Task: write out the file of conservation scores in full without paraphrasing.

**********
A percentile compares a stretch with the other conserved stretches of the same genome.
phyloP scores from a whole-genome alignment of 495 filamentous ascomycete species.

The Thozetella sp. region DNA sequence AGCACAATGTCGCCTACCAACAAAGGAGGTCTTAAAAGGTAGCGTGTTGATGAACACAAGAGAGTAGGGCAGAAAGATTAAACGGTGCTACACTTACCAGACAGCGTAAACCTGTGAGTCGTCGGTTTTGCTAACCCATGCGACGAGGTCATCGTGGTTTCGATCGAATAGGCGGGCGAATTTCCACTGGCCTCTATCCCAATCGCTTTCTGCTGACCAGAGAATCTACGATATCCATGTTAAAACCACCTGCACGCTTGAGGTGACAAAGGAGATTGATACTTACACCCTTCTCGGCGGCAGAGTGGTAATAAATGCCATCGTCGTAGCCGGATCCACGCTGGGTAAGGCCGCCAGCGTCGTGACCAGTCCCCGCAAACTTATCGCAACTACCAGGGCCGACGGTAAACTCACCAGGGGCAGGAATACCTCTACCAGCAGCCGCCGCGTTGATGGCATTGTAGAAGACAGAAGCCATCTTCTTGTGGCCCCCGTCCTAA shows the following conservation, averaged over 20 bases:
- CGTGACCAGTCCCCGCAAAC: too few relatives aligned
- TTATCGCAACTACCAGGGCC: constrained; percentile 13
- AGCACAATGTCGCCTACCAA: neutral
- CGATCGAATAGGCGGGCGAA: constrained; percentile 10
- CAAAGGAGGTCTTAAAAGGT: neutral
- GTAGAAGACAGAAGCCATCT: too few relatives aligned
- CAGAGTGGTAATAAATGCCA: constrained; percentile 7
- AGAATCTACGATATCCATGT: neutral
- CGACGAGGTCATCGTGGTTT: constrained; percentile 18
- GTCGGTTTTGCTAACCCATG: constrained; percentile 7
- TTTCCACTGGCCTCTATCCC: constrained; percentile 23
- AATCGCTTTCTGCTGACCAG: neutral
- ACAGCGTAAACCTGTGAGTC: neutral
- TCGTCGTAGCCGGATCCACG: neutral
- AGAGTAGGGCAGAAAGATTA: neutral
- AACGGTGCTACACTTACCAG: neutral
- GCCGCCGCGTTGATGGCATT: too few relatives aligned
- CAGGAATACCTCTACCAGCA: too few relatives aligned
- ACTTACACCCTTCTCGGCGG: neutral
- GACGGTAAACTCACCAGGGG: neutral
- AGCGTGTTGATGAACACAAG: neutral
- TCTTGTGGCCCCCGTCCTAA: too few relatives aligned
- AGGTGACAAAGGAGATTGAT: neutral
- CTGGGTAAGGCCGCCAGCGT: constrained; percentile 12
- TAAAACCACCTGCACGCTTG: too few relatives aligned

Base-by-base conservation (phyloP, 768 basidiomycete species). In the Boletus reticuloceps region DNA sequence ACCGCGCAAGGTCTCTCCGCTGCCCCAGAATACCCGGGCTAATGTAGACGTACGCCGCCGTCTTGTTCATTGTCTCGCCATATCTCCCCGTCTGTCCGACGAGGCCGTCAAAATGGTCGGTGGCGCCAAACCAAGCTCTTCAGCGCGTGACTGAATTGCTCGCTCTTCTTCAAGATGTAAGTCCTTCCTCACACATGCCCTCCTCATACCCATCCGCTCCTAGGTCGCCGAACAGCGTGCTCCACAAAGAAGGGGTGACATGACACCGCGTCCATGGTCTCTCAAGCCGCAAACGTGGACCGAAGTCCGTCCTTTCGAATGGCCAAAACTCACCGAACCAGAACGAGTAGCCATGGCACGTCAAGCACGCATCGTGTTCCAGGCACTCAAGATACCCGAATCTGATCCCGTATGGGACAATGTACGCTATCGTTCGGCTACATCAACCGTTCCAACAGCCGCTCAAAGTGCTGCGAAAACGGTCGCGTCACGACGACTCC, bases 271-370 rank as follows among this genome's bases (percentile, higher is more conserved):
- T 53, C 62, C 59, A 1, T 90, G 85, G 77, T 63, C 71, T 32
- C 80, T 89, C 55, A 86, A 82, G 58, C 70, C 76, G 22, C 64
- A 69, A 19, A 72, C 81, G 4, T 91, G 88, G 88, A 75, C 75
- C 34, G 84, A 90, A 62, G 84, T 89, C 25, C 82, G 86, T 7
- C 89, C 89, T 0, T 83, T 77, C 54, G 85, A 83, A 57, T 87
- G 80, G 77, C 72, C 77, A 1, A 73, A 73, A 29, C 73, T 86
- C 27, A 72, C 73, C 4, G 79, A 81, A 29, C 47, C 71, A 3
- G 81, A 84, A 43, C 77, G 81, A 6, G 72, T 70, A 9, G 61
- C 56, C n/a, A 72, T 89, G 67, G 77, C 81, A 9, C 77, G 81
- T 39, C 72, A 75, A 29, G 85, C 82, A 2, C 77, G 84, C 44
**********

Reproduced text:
A percentile compares a stretch with the other conserved stretches of the same genome.
phyloP scores from a whole-genome alignment of 495 filamentous ascomycete species.

The Thozetella sp. region DNA sequence AGCACAATGTCGCCTACCAACAAAGGAGGTCTTAAAAGGTAGCGTGTTGATGAACACAAGAGAGTAGGGCAGAAAGATTAAACGGTGCTACACTTACCAGACAGCGTAAACCTGTGAGTCGTCGGTTTTGCTAACCCATGCGACGAGGTCATCGTGGTTTCGATCGAATAGGCGGGCGAATTTCCACTGGCCTCTATCCCAATCGCTTTCTGCTGACCAGAGAATCTACGATATCCATGTTAAAACCACCTGCACGCTTGAGGTGACAAAGGAGATTGATACTTACACCCTTCTCGGCGGCAGAGTGGTAATAAATGCCATCGTCGTAGCCGGATCCACGCTGGGTAAGGCCGCCAGCGTCGTGACCAGTCCCCGCAAACTTATCGCAACTACCAGGGCCGACGGTAAACTCACCAGGGGCAGGAATACCTCTACCAGCAGCCGCCGCGTTGATGGCATTGTAGAAGACAGAAGCCATCTTCTTGTGGCCCCCGTCCTAA shows the following conservation, averaged over 20 bases:
- CGTGACCAGTCCCCGCAAAC: too few relatives aligned
- TTATCGCAACTACCAGGGCC: constrained; percentile 13
- AGCACAATGTCGCCTACCAA: neutral
- CGATCGAATAGGCGGGCGAA: constrained; percentile 10
- CAAAGGAGGTCTTAAAAGGT: neutral
- GTAGAAGACAGAAGCCATCT: too few relatives aligned
- CAGAGTGGTAATAAATGCCA: constrained; percentile 7
- AGAATCTACGATATCCATGT: neutral
- CGACGAGGTCATCGTGGTTT: constrained; percentile 18
- GTCGGTTTTGCTAACCCATG: constrained; percentile 7
- TTTCCACTGGCCTCTATCCC: constrained; percentile 23
- AATCGCTTTCTGCTGACCAG: neutral
- ACAGCGTAAACCTGTGAGTC: neutral
- TCGTCGTAGCCGGATCCACG: neutral
- AGAGTAGGGCAGAAAGATTA: neutral
- AACGGTGCTACACTTACCAG: neutral
- GCCGCCGCGTTGATGGCATT: too few relatives aligned
- CAGGAATACCTCTACCAGCA: too few relatives aligned
- ACTTACACCCTTCTCGGCGG: neutral
- GACGGTAAACTCACCAGGGG: neutral
- AGCGTGTTGATGAACACAAG: neutral
- TCTTGTGGCCCCCGTCCTAA: too few relatives aligned
- AGGTGACAAAGGAGATTGAT: neutral
- CTGGGTAAGGCCGCCAGCGT: constrained; percentile 12
- TAAAACCACCTGCACGCTTG: too few relatives aligned

Base-by-base conservation (phyloP, 768 basidiomycete species). In the Boletus reticuloceps region DNA sequence ACCGCGCAAGGTCTCTCCGCTGCCCCAGAATACCCGGGCTAATGTAGACGTACGCCGCCGTCTTGTTCATTGTCTCGCCATATCTCCCCGTCTGTCCGACGAGGCCGTCAAAATGGTCGGTGGCGCCAAACCAAGCTCTTCAGCGCGTGACTGAATTGCTCGCTCTTCTTCAAGATGTAAGTCCTTCCTCACACATGCCCTCCTCATACCCATCCGCTCCTAGGTCGCCGAACAGCGTGCTCCACAAAGAAGGGGTGACATGACACCGCGTCCATGGTCTCTCAAGCCGCAAACGTGGACCGAAGTCCGTCCTTTCGAATGGCCAAAACTCACCGAACCAGAACGAGTAGCCATGGCACGTCAAGCACGCATCGTGTTCCAGGCACTCAAGATACCCGAATCTGATCCCGTATGGGACAATGTACGCTATCGTTCGGCTACATCAACCGTTCCAACAGCCGCTCAAAGTGCTGCGAAAACGGTCGCGTCACGACGACTCC, bases 271-370 rank as follows among this genome's bases (percentile, higher is more conserved):
- T 53, C 62, C 59, A 1, T 90, G 85, G 77, T 63, C 71, T 32
- C 80, T 89, C 55, A 86, A 82, G 58, C 70, C 76, G 22, C 64
- A 69, A 19, A 72, C 81, G 4, T 91, G 88, G 88, A 75, C 75
- C 34, G 84, A 90, A 62, G 84, T 89, C 25, C 82, G 86, T 7
- C 89, C 89, T 0, T 83, T 77, C 54, G 85, A 83, A 57, T 87
- G 80, G 77, C 72, C 77, A 1, A 73, A 73, A 29, C 73, T 86
- C 27, A 72, C 73, C 4, G 79, A 81, A 29, C 47, C 71, A 3
- G 81, A 84, A 43, C 77, G 81, A 6, G 72, T 70, A 9, G 61
- C 56, C n/a, A 72, T 89, G 67, G 77, C 81, A 9, C 77, G 81
- T 39, C 72, A 75, A 29, G 85, C 82, A 2, C 77, G 84, C 44